The TMA/SC have arranged for two Zoom presentations for those living further afield who missed out on this lecture. The first is intended for participants living in Southeast Asia and Australasia and starts at 19:00 PDT on Friday 22 April. As an example this is 09:00 on Saturday morning for those in Jakarta and Bangkok. Register here.

The second is timed for those in Europe and the Middle East. It will take place on Saturday 23 April at 10:00 PDT, which is 18:00 BST. You can register for it here.

Please ensure you register for the programme that best suits your time zone. Thomas Murray will be live at both Zoom presentations for the Q&A sessions.

Next an event that those in the UK won’t want to miss! It’s the Textile Society’s annual Antique and Vintage Textile Fair in Manchester next Sunday 24 April. This is always such an eclectic mix, with textiles from around the world and across several centuries. It’s always very busy and the car park fills fast so get there early!

Full details and ticket booking via this link.

On Wednesday 27 April the Textile Museum in DC will host a virtual programme linked to their current exhibition Indian Textiles: 1,000 Years of Art and Design. Textile specialist Rosemary Crill (ex V&A) will discuss Abstract Patterns in Indian Textiles.

Sari (detail), Patan, Gujarat, 19th century. The Textile Museum Collection 6.63. Acquired by George Hewitt Myers in 1931.

“The abstract and geometric patterns of Indian textiles are as varied as the innumerable techniques used to produce them, encompassing woven, surface and embellished cloths of all kinds. Geometric structures form the basis of all cloth with intersecting warps and wefts, and as such stripes and checks are found in the oldest textiles known from South Asia.” 

This event takes place at 12:00 EDT, which is 17:00 BST . You can find out more and register for it here.

Don’t forget to let me know if you are aware of textile-related events that could be shared!

Upcoming textile events – Part Two

PLEASE NOTE Subscribers who usually read this blog via their email may need to click on the blue title to access it through our WordPress site instead to enable them to watch the videos.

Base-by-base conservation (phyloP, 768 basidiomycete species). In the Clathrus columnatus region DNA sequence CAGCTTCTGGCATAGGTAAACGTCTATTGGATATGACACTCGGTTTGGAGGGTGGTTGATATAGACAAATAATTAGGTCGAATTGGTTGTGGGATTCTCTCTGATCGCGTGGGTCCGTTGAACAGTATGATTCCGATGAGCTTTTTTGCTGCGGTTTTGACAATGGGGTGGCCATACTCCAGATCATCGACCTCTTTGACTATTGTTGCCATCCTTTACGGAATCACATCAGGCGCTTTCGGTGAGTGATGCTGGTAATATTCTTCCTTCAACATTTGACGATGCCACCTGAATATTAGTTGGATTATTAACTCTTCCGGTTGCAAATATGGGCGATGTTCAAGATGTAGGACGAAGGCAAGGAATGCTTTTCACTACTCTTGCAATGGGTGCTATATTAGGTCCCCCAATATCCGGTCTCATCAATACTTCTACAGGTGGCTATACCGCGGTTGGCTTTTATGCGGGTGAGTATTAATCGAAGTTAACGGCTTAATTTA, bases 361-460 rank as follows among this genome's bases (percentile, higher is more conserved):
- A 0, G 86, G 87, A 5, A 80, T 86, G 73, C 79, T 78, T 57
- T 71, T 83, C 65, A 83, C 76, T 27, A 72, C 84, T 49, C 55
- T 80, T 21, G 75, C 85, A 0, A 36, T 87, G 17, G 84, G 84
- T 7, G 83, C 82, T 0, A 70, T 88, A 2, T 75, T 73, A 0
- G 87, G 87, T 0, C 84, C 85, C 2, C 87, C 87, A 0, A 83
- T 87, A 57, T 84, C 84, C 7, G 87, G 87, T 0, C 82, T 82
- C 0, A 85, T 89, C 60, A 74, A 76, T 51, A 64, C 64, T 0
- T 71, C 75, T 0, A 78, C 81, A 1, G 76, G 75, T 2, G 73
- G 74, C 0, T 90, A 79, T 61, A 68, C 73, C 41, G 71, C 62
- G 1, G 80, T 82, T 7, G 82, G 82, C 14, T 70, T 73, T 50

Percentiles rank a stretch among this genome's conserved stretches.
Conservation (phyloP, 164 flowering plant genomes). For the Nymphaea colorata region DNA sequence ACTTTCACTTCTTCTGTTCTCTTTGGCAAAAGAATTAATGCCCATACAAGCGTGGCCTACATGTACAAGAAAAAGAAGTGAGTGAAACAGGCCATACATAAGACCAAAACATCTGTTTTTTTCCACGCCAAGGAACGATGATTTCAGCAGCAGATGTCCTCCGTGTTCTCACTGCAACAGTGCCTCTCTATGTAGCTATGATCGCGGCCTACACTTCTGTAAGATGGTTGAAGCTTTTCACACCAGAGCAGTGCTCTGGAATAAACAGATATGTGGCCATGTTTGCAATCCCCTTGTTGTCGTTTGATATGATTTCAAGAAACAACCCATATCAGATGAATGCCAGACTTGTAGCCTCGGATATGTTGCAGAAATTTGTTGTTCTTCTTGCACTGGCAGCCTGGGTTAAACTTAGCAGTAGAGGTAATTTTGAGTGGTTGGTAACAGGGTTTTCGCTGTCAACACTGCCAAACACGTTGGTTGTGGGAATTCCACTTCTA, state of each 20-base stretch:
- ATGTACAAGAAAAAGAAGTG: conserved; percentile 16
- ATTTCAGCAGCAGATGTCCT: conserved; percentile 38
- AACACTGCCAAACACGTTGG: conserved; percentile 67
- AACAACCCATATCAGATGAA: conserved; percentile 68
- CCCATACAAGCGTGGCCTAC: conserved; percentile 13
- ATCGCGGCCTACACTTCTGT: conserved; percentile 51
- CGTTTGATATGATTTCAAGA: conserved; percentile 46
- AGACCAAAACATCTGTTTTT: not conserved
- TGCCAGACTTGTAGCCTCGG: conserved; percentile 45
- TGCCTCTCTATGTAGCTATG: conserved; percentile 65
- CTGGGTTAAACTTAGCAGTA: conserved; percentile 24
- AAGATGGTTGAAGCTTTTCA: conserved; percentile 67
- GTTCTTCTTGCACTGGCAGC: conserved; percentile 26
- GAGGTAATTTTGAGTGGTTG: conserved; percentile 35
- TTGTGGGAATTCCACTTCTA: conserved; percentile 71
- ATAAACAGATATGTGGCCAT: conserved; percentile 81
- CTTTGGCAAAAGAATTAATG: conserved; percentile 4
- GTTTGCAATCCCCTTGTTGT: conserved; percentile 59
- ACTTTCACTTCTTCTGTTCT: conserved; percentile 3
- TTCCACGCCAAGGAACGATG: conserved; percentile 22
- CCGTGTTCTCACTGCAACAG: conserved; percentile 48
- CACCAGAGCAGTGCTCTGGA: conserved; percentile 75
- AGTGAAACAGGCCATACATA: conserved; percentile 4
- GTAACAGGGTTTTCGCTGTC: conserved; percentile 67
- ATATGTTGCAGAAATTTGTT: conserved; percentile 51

As I explained in my previous blog, there are currently so many exciting textile events on the horizon that I have had to split them across two blogs.

Weavers from Fatumnasi village, Timor, Indonesia. © IFAM

The International Folk Art Market in Santa Fe is back!

“Since 2004, the International Folk Art Market has hosted more than 1000 master folk artists from 100 countries in the world’s largest exhibition and sale of works by master folk artists. Artist earnings have exceeded $34 million and impacted more than one million lives in the communities they represent. The Market offers folk artists a respected spot in the global marketplace to gather together and share their handmade traditions and to create economic, social, and individual empowerment.” IFAM website

There are a few changes, with the event spread over a longer period (7-18 July 2021) and attendees booking 2 hour slots – several of which have already sold out! For full details and registration please click here. That link will also take you to a listing of which artists will be participating each week. The video below shows highlights from the 2019 market just to whet your appetite.

The Association of Dress Historians will host its annual New Research in Dress History Conference online from 7-13 June 2021. This special conference will feature 120 speakers across seven days and according to their website it “will be a weeklong ‘festival’ of dress history”!

Illustration of Uzbek dress, © Association of Dress Historians

There will be several panels each day, with thirty minute slots for each speaker. They run from noon until 20:00 BST. It’s important to note that these proceedings are NOT being recorded so this is your only opportunity to hear these presentations. A huge range of topics will be covered:- Uzbek National Dress, Indigenous Vietnamese Dress, Chinese Influence in Swedish Fashion, Chinese Ceremonial Armour, Japanese Motif Dyeing and many, many more. The full list can be accessed here. One ticket entitles you to attend as many sessions as you like, leaving you free to dip in and out of this event. Click here for more information and registration.

A completed doubleweave textile at Tinkuy in 2017. © Andean Textile Arts

On 8 June 2021 Andean Textile Arts will host a talk entitled Peruvian Doubleweave: Past, Present, and Future. The speaker is Jennifer Moore who in 2013 was invited to teach doubleweave to indigenous Quechua weavers in Peru, where they are once again excelling in this technique that had been discontinued after the Spanish conquest.